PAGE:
c. For those taking the THEO 517 course, there will also be an additional hour each week for reading and discussing Romans and other relevant texts in Greek. Those taking THEO 427 and who have a good knowledge of Greek are welcome to join this group. The day and time for this will be determined at the first class.
THEO 447 - 002 (combined 378-001): German Intellectual History:
The Critique of Social Power in German Philosophy, Theology, and Literature
Friday 2:45 pm - 5:15 pm
This course offers a unique opportunity to encounter one particular strand of German Intellectual History, the critique of social and political power and strategies of resistance and subversion from philosophy, theology, and German literature. While the course is offered in English, with texts offered in translations of the German works, the German originals are considered as foil for the discussion.
We will read two authors that shaped modern German philosophy like no others (Kant and Marx), selections from Walter Benjamin’s Berlin Childhood around 1900, examples of German-speaking literature (Kafka, Bachmann), two Christian theologians who shaped the postwar political theology (Sölle, Metz), and some exemplary literature that addresses the divided country (U. Johnson), complemented with Oscar-winning movie “The Life of Others”. Finally, we will explore the legacy of colonialism (U. Timm), refugees (H. Arendt), and end with essays on war and current German affairs (C. Emcke).
The course aims to bring together undergrad and graduate students in theology, philosophy, and Modern Language/German who are interested in the German intellectual culture. The course is open to anyone interested in exploring some major German authors on the critique of social power.
• Emcke, Carolin 2007. Landscapes of war : letters to friends. Princeton, N.J. ; Woodstock: Princeton University Press.
• Johnson, Uwe. 1965. Zwei Ansichten. Frankfurt a. M.: Frankfurt a. M. Suhrkamp. / Johnson, Uwe. 1966. Two views. [1st ed.]. ed. New York: New York, Harcourt, Brace & World.
• Timm, Uwe. 2015. Morenga Roman. Köln: Kiepenheuer & Witsch. /Timm, Uwe. 2005. Morenga: New England Natural Resources.
Some text will be provided online.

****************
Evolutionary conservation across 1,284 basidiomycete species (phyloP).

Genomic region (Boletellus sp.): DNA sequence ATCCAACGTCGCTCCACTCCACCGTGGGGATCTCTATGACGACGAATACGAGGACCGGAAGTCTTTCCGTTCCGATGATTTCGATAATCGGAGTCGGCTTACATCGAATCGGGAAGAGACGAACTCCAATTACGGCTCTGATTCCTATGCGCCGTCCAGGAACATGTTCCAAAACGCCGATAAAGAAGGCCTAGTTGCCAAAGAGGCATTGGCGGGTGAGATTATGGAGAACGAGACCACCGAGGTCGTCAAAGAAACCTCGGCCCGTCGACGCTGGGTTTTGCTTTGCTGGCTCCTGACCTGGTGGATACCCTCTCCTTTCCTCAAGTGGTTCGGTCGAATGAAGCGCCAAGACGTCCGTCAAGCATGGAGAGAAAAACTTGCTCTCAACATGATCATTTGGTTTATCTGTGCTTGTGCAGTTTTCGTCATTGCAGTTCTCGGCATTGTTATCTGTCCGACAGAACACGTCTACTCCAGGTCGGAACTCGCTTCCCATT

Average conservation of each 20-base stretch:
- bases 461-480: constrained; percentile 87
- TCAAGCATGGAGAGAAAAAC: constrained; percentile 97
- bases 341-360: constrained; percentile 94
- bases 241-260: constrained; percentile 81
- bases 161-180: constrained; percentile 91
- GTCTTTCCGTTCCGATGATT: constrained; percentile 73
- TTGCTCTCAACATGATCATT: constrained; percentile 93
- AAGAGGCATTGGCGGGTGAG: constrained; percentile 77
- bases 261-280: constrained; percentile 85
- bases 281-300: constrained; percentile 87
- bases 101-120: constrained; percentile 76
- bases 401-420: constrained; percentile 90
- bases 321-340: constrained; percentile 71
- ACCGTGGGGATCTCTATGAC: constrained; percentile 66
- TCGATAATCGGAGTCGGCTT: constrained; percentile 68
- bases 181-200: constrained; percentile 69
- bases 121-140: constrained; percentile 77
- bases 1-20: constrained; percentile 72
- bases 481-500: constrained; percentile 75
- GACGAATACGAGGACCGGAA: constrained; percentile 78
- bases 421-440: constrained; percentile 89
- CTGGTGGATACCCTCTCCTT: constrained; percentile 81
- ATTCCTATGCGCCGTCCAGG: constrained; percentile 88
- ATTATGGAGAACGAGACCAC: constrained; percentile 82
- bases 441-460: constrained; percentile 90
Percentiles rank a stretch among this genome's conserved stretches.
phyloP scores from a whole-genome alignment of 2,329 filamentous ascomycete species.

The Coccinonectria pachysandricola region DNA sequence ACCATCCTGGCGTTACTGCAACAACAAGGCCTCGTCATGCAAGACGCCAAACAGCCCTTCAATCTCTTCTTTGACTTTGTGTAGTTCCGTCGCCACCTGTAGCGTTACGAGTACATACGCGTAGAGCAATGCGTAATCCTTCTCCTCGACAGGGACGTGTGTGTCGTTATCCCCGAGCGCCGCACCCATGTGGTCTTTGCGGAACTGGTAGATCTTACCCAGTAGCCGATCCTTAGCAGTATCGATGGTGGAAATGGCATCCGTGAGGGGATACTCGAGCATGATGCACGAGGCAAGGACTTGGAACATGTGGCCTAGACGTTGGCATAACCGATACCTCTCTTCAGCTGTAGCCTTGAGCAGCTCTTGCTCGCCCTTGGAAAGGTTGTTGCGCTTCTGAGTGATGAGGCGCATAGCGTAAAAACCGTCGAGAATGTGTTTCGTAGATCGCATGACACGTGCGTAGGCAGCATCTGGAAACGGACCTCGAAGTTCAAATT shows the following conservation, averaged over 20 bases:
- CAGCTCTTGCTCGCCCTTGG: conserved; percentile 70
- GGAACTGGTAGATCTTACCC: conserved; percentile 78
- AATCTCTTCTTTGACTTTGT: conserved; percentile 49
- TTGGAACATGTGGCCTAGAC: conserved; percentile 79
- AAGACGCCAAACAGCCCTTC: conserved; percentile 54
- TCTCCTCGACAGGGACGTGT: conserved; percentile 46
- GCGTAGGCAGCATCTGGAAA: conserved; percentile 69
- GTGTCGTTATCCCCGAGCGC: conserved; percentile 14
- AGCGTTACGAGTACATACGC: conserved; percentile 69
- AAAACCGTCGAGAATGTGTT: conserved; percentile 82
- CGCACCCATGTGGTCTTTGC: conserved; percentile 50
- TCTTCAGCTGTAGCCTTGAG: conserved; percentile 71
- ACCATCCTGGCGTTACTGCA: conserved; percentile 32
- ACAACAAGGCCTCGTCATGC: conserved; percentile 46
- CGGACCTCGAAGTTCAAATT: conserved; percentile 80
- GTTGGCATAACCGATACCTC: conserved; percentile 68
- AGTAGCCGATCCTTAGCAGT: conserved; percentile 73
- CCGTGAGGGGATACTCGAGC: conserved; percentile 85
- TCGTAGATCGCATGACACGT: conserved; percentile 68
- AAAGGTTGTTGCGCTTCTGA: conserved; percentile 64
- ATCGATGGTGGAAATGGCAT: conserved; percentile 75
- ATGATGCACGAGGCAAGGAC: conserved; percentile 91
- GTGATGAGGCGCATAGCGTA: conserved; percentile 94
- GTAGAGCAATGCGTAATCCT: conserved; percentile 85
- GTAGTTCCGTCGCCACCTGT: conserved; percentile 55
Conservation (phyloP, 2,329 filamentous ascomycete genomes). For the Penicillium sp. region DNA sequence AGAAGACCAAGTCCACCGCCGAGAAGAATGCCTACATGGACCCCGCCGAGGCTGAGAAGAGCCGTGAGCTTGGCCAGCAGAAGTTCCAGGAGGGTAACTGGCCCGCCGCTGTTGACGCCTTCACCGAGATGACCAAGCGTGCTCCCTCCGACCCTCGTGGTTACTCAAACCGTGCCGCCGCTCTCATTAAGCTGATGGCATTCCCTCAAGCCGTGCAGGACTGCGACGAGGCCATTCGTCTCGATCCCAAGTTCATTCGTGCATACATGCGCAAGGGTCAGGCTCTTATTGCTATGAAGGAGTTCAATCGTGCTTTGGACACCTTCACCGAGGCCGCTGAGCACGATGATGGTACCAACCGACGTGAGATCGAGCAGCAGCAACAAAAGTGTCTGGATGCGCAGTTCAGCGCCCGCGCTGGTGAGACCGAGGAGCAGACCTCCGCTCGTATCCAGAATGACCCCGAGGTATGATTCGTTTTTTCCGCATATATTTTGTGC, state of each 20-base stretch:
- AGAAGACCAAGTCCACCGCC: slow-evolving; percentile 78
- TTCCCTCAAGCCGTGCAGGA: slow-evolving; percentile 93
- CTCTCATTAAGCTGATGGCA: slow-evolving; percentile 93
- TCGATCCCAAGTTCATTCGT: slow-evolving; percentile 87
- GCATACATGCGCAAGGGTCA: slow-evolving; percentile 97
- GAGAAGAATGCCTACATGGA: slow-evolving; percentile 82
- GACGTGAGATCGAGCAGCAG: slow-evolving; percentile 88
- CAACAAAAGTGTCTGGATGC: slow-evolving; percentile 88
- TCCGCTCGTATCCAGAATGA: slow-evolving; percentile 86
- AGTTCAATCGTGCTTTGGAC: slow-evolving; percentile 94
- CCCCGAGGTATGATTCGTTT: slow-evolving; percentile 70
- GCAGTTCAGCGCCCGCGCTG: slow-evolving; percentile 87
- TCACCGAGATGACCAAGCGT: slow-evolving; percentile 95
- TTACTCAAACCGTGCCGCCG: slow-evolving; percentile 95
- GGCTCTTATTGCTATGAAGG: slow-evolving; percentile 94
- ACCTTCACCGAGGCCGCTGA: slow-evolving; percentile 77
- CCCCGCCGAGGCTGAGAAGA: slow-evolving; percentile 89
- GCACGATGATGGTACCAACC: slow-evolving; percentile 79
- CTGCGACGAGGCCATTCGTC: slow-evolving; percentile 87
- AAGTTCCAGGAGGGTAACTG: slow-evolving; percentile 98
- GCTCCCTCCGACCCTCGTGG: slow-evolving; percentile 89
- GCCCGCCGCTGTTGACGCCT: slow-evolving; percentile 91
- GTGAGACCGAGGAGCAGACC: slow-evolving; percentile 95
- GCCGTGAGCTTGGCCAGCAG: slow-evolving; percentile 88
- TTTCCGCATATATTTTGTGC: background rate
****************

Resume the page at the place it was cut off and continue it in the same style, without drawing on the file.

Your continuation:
THEO 447-001 (combined 376-001): Philosophical Theology:
Language and Faith
Monday 4:15 pm - 6:45 pm
This course will focus on re-interpreting significant texts in the history of western metaphysics (e.g. Aristotle’s Metaphysics, Aquinas’ Summa, von Balthasar’s A Theological Aesthetics and many more) through the lens of one of the most significant critical contributions to metaphysics in the past century, Giorgio Agamben’s Homo Sacer project. Agamben’s series, which focuses on western theological traditions from ancient Rome to the political theologies that undergird contemporary philosophical and political structures, takes an in-depth look at a variety of central metaphysical issues, including: Roman law on the ‘sacred man’ who can be killed but not sacrificed, Pauline formulations of a divided subject (spirit/flesh), Patristic writers on the economic Trinity and political sovereign power, Franciscan debates on possession versus use as well as forming an ontology of poverty, monasticism as a historical metaphysical laboratory, sacramental theologies understood through the existence of language and (legal) oaths, historical discussions of glory and providence as metaphysical-political constructs, angelology as a form of bureaucracy and the ‘work of God’ (Opus Dei) in relation to both liturgy and duty. Through close readings and discussions of selections from the Homo Sacer series, we will explore the long history of metaphysics from a particular point of view intended to elaborate new pathways for current theological and philosophical thought.
• Agamben, Giorgio. The Time that Remains: A Commentary on the Letter to the Romans, trans. Patricia Dailey. Stanford: Stanford University Press, 2005.
• Agamben, Giorgio. The Omnibus Homo Sacer. Stanford: Stanford University Press, 2017.
Selections of other texts will be available on Sakai.
THEO 460-001 (combined 393-003): Theology of Vatican II:
Thursday 4:15 pm - 6:45 pm